But when you got the kit home and opened the box the contents turned out to be of a uniform leaden gray or olive green, consisting of perhaps sixty thousand tiny parts, some no larger than a proton, all attached in some organic, inseparable way to plastic stalks like swizzle sticks. The tubes of glue by contrast were the size of large pastry tubes. No matter how gently you depressed them they would blurp out a pint or so of a clear viscous goo whose one instinct was to attach itself to some foreign object - a human finger; the living-room drapes, the fur of a passing animal - and become an infinitely long string.
Any attempt to break the string resulted in the creation of more strings. Within moments you would be attached to hundreds of sagging strands, all connected to something that had nothing to do with model airplanes or World War II. The only thing the glue wouldn't stick to, interestingly, was a piece of plastic model; then it just became a slippery lubricant that allowed any two pieces of model to glide endlessly over each other, never drying. The upshot was that after about forty minutes of intensive but troubled endeavor you and your immediate surroundings were covered in a glistening spiderweb of glue at the heart of which was a gray fuselage with one wing on upside down and a pilot accidentally but irremediably attached by his flying cap to the cockpit ceiling. Happily by this point you were so high on the glue that you didn't give a shit about the pilot, the model, or anything else." p.98-99.
so i realize that i haven’t written much this summer. AND i warned you of this, so you can’t yell. well, you can, but it would be unfounded. unless it was a “i’m SOOOOO desperate without reading peter’s blog.” then that would be flattering – and i could live with that kind of yelling.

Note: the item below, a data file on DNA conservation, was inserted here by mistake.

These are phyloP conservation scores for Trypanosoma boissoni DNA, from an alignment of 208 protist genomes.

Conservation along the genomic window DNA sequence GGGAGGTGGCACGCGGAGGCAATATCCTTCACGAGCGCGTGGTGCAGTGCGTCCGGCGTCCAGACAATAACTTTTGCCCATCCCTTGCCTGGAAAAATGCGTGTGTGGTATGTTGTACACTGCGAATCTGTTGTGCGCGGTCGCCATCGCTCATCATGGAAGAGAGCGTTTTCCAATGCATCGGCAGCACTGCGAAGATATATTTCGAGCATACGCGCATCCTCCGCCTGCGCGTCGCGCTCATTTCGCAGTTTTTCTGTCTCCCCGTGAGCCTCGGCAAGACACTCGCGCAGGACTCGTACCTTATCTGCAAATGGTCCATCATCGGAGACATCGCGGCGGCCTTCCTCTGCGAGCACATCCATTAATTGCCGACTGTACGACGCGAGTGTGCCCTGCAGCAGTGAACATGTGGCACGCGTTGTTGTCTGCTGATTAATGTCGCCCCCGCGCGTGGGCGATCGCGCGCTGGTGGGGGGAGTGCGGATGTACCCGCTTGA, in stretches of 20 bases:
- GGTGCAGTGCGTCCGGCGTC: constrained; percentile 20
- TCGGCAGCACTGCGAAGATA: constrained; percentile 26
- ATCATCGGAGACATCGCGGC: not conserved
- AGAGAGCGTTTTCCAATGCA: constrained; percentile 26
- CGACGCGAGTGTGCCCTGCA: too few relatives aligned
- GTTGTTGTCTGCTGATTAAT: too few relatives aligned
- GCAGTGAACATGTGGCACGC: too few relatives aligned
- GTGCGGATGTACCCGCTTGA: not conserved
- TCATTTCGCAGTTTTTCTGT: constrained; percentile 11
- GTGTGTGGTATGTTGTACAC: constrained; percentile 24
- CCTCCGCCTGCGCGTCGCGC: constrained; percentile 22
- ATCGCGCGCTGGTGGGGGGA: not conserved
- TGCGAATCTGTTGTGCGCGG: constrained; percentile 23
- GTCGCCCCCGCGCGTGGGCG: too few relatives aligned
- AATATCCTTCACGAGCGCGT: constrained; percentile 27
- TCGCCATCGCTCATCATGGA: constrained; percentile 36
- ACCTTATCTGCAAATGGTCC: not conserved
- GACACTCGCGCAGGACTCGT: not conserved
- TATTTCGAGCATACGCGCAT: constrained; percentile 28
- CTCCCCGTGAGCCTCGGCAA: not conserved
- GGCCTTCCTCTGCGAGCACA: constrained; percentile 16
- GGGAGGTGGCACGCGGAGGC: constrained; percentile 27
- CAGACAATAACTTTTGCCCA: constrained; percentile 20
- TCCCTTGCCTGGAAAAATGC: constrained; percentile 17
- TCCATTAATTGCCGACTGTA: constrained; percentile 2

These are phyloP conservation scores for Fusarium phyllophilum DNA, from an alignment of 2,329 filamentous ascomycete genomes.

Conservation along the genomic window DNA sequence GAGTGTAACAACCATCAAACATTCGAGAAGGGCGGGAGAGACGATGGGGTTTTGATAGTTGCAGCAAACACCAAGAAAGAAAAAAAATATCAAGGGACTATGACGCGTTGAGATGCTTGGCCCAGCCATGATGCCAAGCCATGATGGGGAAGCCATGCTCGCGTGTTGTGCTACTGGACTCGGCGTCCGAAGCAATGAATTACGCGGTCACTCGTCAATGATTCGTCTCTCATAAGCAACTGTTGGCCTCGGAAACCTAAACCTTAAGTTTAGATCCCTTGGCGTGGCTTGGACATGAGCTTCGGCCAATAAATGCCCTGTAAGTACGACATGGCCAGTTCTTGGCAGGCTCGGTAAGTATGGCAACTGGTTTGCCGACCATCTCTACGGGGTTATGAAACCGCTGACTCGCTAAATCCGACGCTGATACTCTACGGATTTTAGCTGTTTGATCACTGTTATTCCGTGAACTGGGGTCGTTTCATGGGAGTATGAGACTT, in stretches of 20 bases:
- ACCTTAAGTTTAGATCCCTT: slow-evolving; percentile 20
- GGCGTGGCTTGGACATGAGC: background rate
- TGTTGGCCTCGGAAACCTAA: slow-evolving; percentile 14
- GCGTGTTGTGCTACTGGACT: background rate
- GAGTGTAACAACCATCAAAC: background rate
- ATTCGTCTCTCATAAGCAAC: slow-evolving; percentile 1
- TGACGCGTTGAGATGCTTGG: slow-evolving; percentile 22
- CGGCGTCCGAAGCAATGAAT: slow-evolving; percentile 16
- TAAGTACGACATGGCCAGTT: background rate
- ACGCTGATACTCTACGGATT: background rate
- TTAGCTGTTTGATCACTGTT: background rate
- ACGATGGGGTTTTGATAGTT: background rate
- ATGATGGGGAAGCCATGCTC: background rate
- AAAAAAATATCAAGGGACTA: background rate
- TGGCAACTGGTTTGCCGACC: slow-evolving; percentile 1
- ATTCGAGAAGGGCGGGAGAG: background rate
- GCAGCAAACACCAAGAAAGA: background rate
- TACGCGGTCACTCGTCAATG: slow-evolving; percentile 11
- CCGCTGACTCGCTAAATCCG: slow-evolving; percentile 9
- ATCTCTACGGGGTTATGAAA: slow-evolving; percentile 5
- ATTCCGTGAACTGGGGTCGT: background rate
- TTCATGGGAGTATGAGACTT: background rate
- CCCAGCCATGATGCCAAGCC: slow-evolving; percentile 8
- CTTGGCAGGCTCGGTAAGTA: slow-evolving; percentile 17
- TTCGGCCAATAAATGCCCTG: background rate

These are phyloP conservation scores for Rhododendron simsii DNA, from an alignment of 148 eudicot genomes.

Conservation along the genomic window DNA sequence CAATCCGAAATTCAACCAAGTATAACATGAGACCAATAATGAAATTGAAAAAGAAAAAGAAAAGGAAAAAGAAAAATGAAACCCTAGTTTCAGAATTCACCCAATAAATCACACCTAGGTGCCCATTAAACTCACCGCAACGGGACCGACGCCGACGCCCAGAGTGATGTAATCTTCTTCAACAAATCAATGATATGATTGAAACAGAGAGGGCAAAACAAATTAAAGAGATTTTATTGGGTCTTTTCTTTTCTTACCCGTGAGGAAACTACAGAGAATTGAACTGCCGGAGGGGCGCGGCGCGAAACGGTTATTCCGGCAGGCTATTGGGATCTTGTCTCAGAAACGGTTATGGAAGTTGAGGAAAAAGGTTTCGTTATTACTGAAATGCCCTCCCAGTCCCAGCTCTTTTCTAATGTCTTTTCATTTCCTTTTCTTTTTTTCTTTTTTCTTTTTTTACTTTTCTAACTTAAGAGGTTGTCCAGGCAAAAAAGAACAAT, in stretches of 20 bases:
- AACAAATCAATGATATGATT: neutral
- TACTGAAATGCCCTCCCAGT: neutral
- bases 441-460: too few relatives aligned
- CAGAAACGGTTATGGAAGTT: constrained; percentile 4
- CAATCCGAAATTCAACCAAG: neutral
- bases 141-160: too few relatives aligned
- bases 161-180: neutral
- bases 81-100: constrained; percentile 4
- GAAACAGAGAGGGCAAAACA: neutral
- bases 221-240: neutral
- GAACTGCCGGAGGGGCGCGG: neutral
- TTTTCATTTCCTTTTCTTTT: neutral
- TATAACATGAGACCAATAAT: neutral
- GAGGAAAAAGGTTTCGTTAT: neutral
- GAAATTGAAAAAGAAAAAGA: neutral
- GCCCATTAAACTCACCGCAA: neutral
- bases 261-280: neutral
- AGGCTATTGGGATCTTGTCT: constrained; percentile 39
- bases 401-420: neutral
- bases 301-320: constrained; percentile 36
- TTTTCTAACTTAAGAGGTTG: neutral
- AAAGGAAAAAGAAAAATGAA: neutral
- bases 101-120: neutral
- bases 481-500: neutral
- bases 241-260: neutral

BUT anyways. i’ve been trying to think of how to share about my summer – really, i have. but as anyone who has worked a summer with LaVida knows, it is difficult to communicate to others just what it is like to be part of this powerful ministry. i rarely have words for people, other than “it was challenging and great”. but i think i have an experience to share that may convey a small taste of the power in this ministry, and in particular what this summer held for me.
i have always felt a bit of an outsider with LaVida, right from the very beginning, as i came into it as a completely non-Gordon College affiliated person (rare for LaVida). and over the number of years i have been involved, this fringe feeling hasn’t been helped by that fact that i am largely an insecure person with regard to the thoughts/welcomings of others. this summer was one of great challenge for me in really knowing a tangible purpose for why i was part of this ministry. i often felt off on my own simply doing a lot of seemingly mundane things just because they needed to get done. don’t get me wrong, i knew that a number of things i did had great, direct purpose – like running our rock climbs, leading a lot of worship, etc. but most of my days were filled with washing dishes, making minute repairs for the NY board of health, fixing toilets, mowing lawn, moving around stone, etc. BUT, it afforded me a tangible opportunity to KNOW what it means to be a humble servant, offering my doings to God and ministry oriented toward the Kingdom. NEVER has this been such a painful and challenging lesson. but amazing.